Commenced in January 2007
Frequency: Monthly
Edition: International
Paper Count: 2

supercavitation Related Publications

2 Investigation of the Effect of Cavitator Angle and Dimensions for a Supercavitating Vehicle

Authors: Sri Raman A., A.K.Ghosh

Abstract:

At very high speeds, bubbles form in the underwater vehicles because of sharp trailing edges or of places where the local pressure is lower than the vapor pressure. These bubbles are called cavities and the size of the cavities grows as the velocity increases. A properly designed cavitator can induce the formation of a single big cavity all over the vehicle. Such a vehicle travelling in the vaporous cavity is called a supercavitating vehicle and the present research work mainly focuses on the dynamic modeling of such vehicles. Cavitation of the fins is also accounted and the effect of the same on trajectory is well explained. The entire dynamics has been developed using the state space approach and emphasis is given on the effect of size and angle of attack of the cavitator. Control law has been established for the motion of the vehicle using Non-linear Dynamic Inverse (NDI) with cavitator as the control surface.

Keywords: supercavitation, High speed underwater vehicle, Non-Linear Dynamic Inverse (NDI), six-dof modeling, Torpedo

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1 Image Analysis of Fine Structures of Supercavitation in the Symmetric Wake of a Cylinder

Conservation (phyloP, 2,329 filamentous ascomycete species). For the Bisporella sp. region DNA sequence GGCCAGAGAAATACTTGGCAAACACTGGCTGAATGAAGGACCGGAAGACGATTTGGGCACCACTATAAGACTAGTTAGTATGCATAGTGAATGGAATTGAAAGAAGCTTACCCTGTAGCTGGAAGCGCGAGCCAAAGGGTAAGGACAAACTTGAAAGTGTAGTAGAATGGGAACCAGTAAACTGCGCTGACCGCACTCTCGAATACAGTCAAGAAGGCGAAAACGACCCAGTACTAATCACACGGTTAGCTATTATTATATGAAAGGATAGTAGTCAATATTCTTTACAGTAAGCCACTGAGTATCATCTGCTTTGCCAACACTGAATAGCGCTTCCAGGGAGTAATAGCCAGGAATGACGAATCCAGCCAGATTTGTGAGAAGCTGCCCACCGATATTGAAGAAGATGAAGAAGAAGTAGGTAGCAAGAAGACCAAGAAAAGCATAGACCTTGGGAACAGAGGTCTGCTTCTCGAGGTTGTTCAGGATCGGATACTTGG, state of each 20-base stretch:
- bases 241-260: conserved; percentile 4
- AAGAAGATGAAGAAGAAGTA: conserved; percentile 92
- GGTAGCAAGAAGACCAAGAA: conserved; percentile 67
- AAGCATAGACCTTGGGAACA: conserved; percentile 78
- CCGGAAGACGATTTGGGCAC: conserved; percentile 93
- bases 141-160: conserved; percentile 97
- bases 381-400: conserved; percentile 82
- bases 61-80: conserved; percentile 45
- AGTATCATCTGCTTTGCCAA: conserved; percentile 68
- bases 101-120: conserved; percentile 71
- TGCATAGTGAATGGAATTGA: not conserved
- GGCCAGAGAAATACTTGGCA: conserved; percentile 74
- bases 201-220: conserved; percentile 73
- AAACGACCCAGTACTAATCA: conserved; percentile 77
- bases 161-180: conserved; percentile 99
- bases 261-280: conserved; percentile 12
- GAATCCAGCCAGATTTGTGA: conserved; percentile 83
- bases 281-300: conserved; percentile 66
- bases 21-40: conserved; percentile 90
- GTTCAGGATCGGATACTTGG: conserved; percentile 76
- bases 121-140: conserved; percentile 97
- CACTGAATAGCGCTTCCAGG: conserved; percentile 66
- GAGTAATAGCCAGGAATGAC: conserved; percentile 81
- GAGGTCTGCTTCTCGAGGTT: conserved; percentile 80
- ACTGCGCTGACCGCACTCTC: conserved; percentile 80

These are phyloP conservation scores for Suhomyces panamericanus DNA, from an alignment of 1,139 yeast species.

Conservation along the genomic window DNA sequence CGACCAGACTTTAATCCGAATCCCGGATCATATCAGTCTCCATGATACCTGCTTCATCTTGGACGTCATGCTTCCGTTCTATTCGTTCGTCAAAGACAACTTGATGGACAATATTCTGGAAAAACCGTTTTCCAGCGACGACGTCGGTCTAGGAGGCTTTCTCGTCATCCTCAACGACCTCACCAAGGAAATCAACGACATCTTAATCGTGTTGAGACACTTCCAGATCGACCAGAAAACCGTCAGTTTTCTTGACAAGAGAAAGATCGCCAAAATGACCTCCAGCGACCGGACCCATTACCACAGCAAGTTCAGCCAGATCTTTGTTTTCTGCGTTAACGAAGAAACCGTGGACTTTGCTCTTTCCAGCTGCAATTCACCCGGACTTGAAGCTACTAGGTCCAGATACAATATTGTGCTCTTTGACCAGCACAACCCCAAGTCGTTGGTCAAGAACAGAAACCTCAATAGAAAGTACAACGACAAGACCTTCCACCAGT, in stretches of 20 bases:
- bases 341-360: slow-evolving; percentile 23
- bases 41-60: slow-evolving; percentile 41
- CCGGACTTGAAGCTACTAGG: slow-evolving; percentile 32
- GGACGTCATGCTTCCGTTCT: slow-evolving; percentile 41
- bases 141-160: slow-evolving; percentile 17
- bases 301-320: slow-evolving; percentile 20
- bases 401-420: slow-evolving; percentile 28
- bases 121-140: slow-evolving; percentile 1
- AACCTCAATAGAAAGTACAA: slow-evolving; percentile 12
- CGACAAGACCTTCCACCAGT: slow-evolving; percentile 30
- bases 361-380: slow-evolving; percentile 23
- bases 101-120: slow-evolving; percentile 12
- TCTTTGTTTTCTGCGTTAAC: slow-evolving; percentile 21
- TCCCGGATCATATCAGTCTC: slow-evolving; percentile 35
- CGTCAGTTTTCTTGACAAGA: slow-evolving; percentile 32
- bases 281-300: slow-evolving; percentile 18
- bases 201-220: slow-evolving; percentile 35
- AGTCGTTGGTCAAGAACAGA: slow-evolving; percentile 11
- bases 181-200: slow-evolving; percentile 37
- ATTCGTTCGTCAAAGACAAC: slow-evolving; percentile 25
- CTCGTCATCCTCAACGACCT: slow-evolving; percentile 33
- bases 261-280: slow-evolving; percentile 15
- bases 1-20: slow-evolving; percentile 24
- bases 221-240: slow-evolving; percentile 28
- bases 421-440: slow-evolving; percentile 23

Authors: Y. Obikane , M.Kaneko, K.Kakioka, K.Ogura

Abstract:

The fine structure of supercavitation in the wake of a symmetrical cylinder is studied with high-speed video cameras. The flow is observed in a cavitation tunnel at the speed of 8m/sec when the sidewall and the wake are partially filled with the massive cavitation bubbles. The present experiment observed that a two-dimensional ripple wave with a wave length of 0.3mm is propagated in a downstream direction, and then abruptly increases to a thicker three-dimensional layer. IR-photography recorded that the wakes originated from the horseshoe vortexes alongside the cylinder. The wake was developed to inside the dead water zone, which absorbed the bubbly wake propelled from the separated vortices at the center of the cylinder. A remote sensing classification technique (maximum most likelihood) determined that the surface porosity was 0.2, and the mean speed in the mixed wake was 7m/sec. To confirm the existence of two-dimensional wave motions in the interface, the experiments were conducted at a very low frequency, and showed similar gravity waves in both the upper and lower interfaces.

Keywords: supercavitation, density gradient correlation

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